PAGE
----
5 top tips for skiing with a toddler
1. It`s all snow play
The average 3 year old will be as interested in a piece of litter on the snow than they will be in their skis. The more we try to push our skiing agenda and dismiss their interest in a snowman or shovelling snow into their mouths – the more they may push back against it. Our first goal therefore is to make them comfortable in the snow and to view skiing as a fun aspect of snow play; not the sole objective of being outside. As painfully slow as it feels for us adults, it is so important to share their interest in this new skiing environment; otherwise skiing for them may seem like another thing mum & dad really want us to do, and therefore do the opposite. Allow time to enjoy being in the snow, and for skiing to be a highlight of snow play.
2. Encourage independence
As the average infant will initially lack the skills required to move around easily on the snow, the fastest way for them to learn is to be provided the opportunity to try themselves. Again – though it may seem painfully slow – do resist the temptation to do everything for them. By all means help them – by demonstrating, talking and offering a hand – but try not to carry them between one place and another all of the time as they will not master those basic standing, shuffling & skating skills. Ultimately, if they one can control their movements even in a small way, they will find the whole experience far less frustrating; encourage them to use a Magic Carpet solo as well as clipping on their own skis. This will also create some ownership and control over their equipment & actions.
3. Hold the pole
Once you have hit the slopes, it is great for your little one to feel the sensation of the skis sliding on the snow, and how to balance on them. A great way to provide this is by skiing side by side and having your pole across you both horizontally. Have them hold on with both hands and always be at the ready should their legs turn into spaghetti and they slide under it. This will force the feeling of skiing without requiring them to have all of the skills; they will learn to stand up on their skis, slide and balance. Plus – it is not too uncomfortable for the adults!
4. Try a tip connector
Once you have put some miles on by sliding, you can introduce the idea of a snowplough or `pizza` slice. It is highly unlikely that a very small child will connect what you show them with their own body`s movements, but with time the penny will drop so it is good to introduce the idea. It is not uncommon for toddlers to attempt a snowplough by putting their feet both together, or both very wide, but much harder to created the necessary triangular shape. Tip connectors or `edgey wedgey`s` are small devices that come in a variety of styles and force the ski tips to stay close to one another. When the child tries to push their skis apart it will force the snowplough shape so as to allow them to feel the movement without having to master it right away. Once they consistently use the snowplough in the right context with the tip connector – i.e to slow down – then you can remove it with the hope that the muscle memory is there. Do so cautiously at first and be ready to catch them!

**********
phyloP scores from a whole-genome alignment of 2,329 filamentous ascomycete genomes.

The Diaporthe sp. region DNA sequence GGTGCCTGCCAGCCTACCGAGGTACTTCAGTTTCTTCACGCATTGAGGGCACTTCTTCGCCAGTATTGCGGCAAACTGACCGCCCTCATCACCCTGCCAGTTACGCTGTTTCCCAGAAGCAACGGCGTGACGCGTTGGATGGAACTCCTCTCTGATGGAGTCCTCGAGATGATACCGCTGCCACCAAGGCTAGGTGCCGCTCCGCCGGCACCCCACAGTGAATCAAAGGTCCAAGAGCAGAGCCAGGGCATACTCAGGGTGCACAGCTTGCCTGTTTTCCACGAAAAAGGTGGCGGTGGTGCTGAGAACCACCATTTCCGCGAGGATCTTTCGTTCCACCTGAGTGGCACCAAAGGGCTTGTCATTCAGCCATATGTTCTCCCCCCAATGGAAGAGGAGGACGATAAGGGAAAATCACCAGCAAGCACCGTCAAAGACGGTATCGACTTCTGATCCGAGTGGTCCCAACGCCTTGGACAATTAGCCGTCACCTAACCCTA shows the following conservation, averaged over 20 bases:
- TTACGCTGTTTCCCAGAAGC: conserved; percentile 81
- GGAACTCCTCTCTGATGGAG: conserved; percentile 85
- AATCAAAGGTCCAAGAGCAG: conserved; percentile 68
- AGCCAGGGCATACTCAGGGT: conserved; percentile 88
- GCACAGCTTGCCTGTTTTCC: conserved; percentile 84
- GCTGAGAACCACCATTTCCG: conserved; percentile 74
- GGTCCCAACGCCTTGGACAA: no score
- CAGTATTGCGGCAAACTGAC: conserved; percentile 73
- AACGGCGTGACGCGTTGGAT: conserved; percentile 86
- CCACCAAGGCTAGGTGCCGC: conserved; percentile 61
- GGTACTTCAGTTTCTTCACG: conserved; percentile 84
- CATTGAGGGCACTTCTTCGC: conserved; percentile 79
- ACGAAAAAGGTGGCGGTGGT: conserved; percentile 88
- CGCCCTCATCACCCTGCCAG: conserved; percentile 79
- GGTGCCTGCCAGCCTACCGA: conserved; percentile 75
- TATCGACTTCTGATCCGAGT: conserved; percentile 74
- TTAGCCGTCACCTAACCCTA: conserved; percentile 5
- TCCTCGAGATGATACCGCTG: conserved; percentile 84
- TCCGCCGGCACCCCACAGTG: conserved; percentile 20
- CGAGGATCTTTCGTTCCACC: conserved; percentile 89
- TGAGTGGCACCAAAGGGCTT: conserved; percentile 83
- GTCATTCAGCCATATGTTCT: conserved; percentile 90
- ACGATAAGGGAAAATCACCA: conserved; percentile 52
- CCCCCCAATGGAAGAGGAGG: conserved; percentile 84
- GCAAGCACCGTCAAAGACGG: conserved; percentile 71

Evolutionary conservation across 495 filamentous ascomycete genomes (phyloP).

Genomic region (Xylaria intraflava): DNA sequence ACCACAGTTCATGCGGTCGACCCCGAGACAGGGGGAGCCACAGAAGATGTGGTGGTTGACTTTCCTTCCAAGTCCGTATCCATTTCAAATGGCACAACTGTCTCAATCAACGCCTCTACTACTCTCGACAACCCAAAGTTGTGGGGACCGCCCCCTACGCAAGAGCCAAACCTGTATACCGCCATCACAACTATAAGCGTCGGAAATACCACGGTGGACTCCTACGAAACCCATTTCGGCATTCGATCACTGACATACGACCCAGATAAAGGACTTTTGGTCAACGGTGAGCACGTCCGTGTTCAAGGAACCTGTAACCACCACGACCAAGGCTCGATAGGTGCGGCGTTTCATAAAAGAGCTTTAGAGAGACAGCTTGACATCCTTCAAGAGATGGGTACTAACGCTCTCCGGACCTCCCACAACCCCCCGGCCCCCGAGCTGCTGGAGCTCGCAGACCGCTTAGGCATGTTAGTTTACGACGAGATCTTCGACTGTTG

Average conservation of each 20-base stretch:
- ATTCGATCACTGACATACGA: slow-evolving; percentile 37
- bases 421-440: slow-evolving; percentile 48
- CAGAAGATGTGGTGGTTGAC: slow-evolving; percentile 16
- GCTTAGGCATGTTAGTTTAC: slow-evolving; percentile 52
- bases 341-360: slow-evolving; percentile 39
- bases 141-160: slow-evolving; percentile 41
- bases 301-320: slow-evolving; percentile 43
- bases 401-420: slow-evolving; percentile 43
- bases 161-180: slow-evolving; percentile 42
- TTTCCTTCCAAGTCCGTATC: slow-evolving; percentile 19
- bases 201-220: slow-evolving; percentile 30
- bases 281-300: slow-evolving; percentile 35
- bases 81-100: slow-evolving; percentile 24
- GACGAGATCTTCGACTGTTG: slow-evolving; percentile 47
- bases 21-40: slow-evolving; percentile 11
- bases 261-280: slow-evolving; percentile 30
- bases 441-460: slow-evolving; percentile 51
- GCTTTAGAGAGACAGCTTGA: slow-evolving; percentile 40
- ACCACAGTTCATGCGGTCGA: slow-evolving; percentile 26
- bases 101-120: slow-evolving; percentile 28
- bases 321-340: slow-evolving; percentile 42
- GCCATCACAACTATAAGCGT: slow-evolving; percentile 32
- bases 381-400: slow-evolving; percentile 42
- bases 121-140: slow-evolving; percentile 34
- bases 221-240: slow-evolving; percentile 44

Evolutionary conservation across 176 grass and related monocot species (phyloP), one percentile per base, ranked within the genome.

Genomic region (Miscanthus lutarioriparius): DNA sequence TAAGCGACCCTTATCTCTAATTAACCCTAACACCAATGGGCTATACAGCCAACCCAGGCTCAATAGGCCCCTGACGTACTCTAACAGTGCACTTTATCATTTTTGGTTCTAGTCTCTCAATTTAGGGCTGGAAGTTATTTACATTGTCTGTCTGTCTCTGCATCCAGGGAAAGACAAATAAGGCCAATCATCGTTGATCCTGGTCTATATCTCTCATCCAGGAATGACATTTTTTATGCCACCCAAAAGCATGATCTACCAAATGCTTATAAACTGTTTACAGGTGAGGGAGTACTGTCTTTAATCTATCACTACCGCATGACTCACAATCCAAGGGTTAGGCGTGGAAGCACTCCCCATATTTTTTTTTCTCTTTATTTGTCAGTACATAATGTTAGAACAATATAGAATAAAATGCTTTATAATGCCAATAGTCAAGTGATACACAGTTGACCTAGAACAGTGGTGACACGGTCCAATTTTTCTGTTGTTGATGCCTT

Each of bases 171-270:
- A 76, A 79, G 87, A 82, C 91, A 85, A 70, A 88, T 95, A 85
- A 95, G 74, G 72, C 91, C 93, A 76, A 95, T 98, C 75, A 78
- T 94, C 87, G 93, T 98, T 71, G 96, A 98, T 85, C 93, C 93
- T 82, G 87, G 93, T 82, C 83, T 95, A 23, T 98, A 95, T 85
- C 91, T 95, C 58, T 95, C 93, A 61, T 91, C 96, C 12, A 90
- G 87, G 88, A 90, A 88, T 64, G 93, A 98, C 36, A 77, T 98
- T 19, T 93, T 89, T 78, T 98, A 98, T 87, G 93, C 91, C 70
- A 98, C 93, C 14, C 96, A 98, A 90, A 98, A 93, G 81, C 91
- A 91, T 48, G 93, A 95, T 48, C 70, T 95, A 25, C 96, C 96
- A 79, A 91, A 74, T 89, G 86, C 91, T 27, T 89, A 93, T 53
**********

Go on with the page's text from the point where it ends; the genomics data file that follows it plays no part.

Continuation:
5. Have them ski towards you
Finally, try skiing in front of the toddler but facing backwards yourself. This allows you to be an emergency barrier for them if their snowplough fails or is still being learnt, and also encourages them to lean forwards and not backwards. When adults ski directly behind small kids or have them between their legs, it is all too easy for them to take advantage of the free back rest and they will probably end up leaning back onto you. They may then end up going along for the ride without learning to stand on their skis, hold their own weight or control their legs in anyway. So, if you do tandem ski, it is a good idea to be facing them in front of them so you can support, encourage and catch.
here are many different and effective ways to teach and ski with toddlers, and as we know, no two children are the same. Do explore different techniques until you find the ones that your child and you and comfortable with. And, when you need a break – let the professional instructors do what they do best.